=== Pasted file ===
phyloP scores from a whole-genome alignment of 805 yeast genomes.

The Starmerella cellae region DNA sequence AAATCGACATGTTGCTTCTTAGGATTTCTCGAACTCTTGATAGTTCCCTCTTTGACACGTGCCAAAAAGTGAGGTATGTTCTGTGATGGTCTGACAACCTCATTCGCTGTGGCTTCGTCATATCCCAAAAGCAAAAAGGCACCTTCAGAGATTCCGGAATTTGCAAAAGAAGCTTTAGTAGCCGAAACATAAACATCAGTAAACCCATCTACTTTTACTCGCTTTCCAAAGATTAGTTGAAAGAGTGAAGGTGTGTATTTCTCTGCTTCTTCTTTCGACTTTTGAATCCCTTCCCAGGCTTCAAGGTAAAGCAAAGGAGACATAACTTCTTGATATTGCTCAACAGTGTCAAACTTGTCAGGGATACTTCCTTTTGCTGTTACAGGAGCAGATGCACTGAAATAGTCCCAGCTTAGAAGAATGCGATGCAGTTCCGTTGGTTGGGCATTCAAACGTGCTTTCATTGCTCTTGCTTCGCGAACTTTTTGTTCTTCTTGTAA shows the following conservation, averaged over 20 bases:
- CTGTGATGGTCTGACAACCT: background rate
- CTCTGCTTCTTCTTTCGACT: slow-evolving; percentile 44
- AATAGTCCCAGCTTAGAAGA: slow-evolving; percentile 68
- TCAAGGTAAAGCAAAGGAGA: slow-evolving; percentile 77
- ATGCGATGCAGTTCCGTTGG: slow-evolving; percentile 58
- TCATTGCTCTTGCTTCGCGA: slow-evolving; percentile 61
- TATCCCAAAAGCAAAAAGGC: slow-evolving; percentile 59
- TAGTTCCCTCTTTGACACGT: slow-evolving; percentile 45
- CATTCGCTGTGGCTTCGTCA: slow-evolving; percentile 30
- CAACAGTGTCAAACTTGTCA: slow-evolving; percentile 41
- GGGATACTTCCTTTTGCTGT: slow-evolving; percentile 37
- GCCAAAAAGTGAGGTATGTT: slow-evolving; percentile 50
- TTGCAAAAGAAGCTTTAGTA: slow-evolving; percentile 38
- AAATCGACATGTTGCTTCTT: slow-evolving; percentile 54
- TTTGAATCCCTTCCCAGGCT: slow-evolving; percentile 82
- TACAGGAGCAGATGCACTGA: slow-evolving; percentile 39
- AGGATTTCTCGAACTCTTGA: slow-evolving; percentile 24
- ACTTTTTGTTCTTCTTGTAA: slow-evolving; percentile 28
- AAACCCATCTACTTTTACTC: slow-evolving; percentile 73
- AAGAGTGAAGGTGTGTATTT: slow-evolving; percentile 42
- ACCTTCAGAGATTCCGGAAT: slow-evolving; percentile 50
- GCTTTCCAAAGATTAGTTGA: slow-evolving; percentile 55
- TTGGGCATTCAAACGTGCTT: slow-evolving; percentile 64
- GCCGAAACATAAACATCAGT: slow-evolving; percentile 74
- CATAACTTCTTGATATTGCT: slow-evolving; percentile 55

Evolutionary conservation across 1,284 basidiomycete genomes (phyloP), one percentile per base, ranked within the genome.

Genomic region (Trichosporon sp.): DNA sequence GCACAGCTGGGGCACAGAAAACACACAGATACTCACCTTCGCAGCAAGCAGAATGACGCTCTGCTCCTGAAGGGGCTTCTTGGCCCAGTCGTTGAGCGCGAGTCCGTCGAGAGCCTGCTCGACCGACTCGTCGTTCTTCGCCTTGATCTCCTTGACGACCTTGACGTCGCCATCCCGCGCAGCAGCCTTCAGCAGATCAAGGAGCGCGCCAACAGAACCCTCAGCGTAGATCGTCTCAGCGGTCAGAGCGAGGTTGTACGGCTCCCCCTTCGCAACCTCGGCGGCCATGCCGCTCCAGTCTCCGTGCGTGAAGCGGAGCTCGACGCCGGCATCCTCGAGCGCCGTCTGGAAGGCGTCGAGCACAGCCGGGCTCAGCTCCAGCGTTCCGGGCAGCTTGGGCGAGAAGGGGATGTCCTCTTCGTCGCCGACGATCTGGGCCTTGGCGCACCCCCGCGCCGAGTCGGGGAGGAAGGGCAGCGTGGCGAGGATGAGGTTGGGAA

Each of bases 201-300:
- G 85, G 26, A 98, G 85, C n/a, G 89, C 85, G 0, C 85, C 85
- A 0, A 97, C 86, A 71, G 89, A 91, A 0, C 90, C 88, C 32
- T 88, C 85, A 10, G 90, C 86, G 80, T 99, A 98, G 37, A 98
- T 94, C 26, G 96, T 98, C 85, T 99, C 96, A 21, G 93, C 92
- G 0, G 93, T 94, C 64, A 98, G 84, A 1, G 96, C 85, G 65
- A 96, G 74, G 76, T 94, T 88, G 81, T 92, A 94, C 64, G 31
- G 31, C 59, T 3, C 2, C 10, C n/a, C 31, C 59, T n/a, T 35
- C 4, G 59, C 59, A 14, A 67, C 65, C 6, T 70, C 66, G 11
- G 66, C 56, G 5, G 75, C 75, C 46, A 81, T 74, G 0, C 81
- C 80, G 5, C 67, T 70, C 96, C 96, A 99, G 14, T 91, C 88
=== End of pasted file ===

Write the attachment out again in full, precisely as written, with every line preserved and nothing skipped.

phyloP scores from a whole-genome alignment of 805 yeast genomes.

The Starmerella cellae region DNA sequence AAATCGACATGTTGCTTCTTAGGATTTCTCGAACTCTTGATAGTTCCCTCTTTGACACGTGCCAAAAAGTGAGGTATGTTCTGTGATGGTCTGACAACCTCATTCGCTGTGGCTTCGTCATATCCCAAAAGCAAAAAGGCACCTTCAGAGATTCCGGAATTTGCAAAAGAAGCTTTAGTAGCCGAAACATAAACATCAGTAAACCCATCTACTTTTACTCGCTTTCCAAAGATTAGTTGAAAGAGTGAAGGTGTGTATTTCTCTGCTTCTTCTTTCGACTTTTGAATCCCTTCCCAGGCTTCAAGGTAAAGCAAAGGAGACATAACTTCTTGATATTGCTCAACAGTGTCAAACTTGTCAGGGATACTTCCTTTTGCTGTTACAGGAGCAGATGCACTGAAATAGTCCCAGCTTAGAAGAATGCGATGCAGTTCCGTTGGTTGGGCATTCAAACGTGCTTTCATTGCTCTTGCTTCGCGAACTTTTTGTTCTTCTTGTAA shows the following conservation, averaged over 20 bases:
- CTGTGATGGTCTGACAACCT: background rate
- CTCTGCTTCTTCTTTCGACT: slow-evolving; percentile 44
- AATAGTCCCAGCTTAGAAGA: slow-evolving; percentile 68
- TCAAGGTAAAGCAAAGGAGA: slow-evolving; percentile 77
- ATGCGATGCAGTTCCGTTGG: slow-evolving; percentile 58
- TCATTGCTCTTGCTTCGCGA: slow-evolving; percentile 61
- TATCCCAAAAGCAAAAAGGC: slow-evolving; percentile 59
- TAGTTCCCTCTTTGACACGT: slow-evolving; percentile 45
- CATTCGCTGTGGCTTCGTCA: slow-evolving; percentile 30
- CAACAGTGTCAAACTTGTCA: slow-evolving; percentile 41
- GGGATACTTCCTTTTGCTGT: slow-evolving; percentile 37
- GCCAAAAAGTGAGGTATGTT: slow-evolving; percentile 50
- TTGCAAAAGAAGCTTTAGTA: slow-evolving; percentile 38
- AAATCGACATGTTGCTTCTT: slow-evolving; percentile 54
- TTTGAATCCCTTCCCAGGCT: slow-evolving; percentile 82
- TACAGGAGCAGATGCACTGA: slow-evolving; percentile 39
- AGGATTTCTCGAACTCTTGA: slow-evolving; percentile 24
- ACTTTTTGTTCTTCTTGTAA: slow-evolving; percentile 28
- AAACCCATCTACTTTTACTC: slow-evolving; percentile 73
- AAGAGTGAAGGTGTGTATTT: slow-evolving; percentile 42
- ACCTTCAGAGATTCCGGAAT: slow-evolving; percentile 50
- GCTTTCCAAAGATTAGTTGA: slow-evolving; percentile 55
- TTGGGCATTCAAACGTGCTT: slow-evolving; percentile 64
- GCCGAAACATAAACATCAGT: slow-evolving; percentile 74
- CATAACTTCTTGATATTGCT: slow-evolving; percentile 55

Evolutionary conservation across 1,284 basidiomycete genomes (phyloP), one percentile per base, ranked within the genome.

Genomic region (Trichosporon sp.): DNA sequence GCACAGCTGGGGCACAGAAAACACACAGATACTCACCTTCGCAGCAAGCAGAATGACGCTCTGCTCCTGAAGGGGCTTCTTGGCCCAGTCGTTGAGCGCGAGTCCGTCGAGAGCCTGCTCGACCGACTCGTCGTTCTTCGCCTTGATCTCCTTGACGACCTTGACGTCGCCATCCCGCGCAGCAGCCTTCAGCAGATCAAGGAGCGCGCCAACAGAACCCTCAGCGTAGATCGTCTCAGCGGTCAGAGCGAGGTTGTACGGCTCCCCCTTCGCAACCTCGGCGGCCATGCCGCTCCAGTCTCCGTGCGTGAAGCGGAGCTCGACGCCGGCATCCTCGAGCGCCGTCTGGAAGGCGTCGAGCACAGCCGGGCTCAGCTCCAGCGTTCCGGGCAGCTTGGGCGAGAAGGGGATGTCCTCTTCGTCGCCGACGATCTGGGCCTTGGCGCACCCCCGCGCCGAGTCGGGGAGGAAGGGCAGCGTGGCGAGGATGAGGTTGGGAA

Each of bases 201-300:
- G 85, G 26, A 98, G 85, C n/a, G 89, C 85, G 0, C 85, C 85
- A 0, A 97, C 86, A 71, G 89, A 91, A 0, C 90, C 88, C 32
- T 88, C 85, A 10, G 90, C 86, G 80, T 99, A 98, G 37, A 98
- T 94, C 26, G 96, T 98, C 85, T 99, C 96, A 21, G 93, C 92
- G 0, G 93, T 94, C 64, A 98, G 84, A 1, G 96, C 85, G 65
- A 96, G 74, G 76, T 94, T 88, G 81, T 92, A 94, C 64, G 31
- G 31, C 59, T 3, C 2, C 10, C n/a, C 31, C 59, T n/a, T 35
- C 4, G 59, C 59, A 14, A 67, C 65, C 6, T 70, C 66, G 11
- G 66, C 56, G 5, G 75, C 75, C 46, A 81, T 74, G 0, C 81
- C 80, G 5, C 67, T 70, C 96, C 96, A 99, G 14, T 91, C 88